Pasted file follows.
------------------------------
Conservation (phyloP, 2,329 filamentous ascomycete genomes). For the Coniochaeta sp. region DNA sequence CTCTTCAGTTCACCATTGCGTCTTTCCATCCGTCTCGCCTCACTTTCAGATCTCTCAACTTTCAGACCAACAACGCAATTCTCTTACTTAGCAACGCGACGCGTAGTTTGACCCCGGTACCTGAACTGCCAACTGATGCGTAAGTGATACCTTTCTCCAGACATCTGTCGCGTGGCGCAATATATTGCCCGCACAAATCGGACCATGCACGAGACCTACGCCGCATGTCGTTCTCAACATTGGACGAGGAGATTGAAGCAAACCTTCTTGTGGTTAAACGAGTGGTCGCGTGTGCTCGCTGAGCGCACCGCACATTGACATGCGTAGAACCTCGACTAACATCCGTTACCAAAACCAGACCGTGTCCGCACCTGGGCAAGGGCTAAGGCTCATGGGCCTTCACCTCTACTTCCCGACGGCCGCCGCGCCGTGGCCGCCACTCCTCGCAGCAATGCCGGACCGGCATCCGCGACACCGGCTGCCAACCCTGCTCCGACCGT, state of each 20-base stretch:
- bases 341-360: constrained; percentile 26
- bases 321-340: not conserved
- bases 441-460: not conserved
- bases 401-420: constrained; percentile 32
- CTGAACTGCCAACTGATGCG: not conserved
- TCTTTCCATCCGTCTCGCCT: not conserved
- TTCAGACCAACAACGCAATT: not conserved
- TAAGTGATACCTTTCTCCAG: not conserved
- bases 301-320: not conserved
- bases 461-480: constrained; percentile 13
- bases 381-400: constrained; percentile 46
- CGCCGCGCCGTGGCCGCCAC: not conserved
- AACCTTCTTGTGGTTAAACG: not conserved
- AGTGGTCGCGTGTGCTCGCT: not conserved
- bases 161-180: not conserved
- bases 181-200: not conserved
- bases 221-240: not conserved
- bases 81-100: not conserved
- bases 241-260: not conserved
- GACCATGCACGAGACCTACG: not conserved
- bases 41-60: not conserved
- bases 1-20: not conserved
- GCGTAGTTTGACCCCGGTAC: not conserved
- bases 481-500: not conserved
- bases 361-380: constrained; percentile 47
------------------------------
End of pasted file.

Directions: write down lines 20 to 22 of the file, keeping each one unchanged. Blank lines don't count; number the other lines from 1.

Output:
- bases 241-260: not conserved
- GACCATGCACGAGACCTACG: not conserved
- bases 41-60: not conserved